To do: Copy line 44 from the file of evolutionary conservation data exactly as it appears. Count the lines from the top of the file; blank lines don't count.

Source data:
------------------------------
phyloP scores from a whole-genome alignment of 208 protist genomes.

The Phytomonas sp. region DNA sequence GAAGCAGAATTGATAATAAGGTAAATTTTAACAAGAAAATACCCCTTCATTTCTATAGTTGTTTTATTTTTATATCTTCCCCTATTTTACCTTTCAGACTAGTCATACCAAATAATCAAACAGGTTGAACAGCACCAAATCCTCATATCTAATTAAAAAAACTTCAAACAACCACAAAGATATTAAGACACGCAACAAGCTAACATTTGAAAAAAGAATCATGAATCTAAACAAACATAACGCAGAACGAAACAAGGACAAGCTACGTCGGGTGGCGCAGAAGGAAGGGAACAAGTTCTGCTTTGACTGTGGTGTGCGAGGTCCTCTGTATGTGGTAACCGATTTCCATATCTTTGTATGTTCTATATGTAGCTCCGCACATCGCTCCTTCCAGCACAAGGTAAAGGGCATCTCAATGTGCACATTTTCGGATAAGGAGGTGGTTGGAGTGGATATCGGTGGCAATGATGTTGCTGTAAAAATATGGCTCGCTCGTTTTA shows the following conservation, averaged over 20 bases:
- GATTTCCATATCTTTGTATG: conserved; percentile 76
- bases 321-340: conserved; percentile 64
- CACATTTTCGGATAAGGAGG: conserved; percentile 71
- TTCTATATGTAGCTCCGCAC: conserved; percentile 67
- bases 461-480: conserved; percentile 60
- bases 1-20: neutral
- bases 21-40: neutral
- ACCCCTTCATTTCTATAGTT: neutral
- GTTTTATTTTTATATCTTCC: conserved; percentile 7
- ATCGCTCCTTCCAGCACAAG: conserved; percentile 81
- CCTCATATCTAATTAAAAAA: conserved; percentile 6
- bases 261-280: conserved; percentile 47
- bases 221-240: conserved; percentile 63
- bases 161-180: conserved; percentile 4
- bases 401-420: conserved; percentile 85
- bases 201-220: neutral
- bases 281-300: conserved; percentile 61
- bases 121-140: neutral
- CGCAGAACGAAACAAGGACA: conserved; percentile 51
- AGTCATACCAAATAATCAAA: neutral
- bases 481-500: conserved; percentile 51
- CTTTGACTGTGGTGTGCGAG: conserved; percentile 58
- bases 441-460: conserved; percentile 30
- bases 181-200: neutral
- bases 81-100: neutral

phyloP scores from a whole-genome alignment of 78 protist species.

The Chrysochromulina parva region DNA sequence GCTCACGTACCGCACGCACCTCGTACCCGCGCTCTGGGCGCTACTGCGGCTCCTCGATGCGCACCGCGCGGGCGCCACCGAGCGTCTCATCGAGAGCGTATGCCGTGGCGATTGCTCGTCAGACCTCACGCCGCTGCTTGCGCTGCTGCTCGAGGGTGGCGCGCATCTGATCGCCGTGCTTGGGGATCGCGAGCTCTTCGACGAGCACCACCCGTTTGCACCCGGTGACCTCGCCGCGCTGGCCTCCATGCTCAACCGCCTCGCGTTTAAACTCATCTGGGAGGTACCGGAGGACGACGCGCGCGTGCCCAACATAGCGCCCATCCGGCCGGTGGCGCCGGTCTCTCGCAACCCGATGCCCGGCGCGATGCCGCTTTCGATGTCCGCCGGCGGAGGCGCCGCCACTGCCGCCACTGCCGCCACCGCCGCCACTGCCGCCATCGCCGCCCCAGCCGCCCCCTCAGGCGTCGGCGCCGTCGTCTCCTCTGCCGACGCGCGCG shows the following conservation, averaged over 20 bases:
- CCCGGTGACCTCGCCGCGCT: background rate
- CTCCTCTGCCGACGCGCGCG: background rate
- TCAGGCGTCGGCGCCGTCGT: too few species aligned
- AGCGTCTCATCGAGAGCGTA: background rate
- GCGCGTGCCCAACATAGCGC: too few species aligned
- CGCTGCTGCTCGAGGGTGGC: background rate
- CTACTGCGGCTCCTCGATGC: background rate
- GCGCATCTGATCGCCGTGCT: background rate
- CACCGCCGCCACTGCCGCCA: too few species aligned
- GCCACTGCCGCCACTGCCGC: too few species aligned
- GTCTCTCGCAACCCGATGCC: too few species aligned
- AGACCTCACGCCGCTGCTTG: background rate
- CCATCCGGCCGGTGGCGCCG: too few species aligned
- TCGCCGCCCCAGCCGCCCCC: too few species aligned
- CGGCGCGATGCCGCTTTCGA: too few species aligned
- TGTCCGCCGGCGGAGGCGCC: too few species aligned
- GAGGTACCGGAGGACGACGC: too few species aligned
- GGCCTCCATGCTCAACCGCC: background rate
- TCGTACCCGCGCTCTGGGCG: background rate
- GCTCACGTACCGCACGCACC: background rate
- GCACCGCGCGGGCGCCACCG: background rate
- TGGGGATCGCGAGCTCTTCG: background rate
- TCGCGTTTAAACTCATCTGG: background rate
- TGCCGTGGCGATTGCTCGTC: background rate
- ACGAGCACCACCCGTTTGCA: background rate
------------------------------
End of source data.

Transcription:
- CGGCGCGATGCCGCTTTCGA: too few species aligned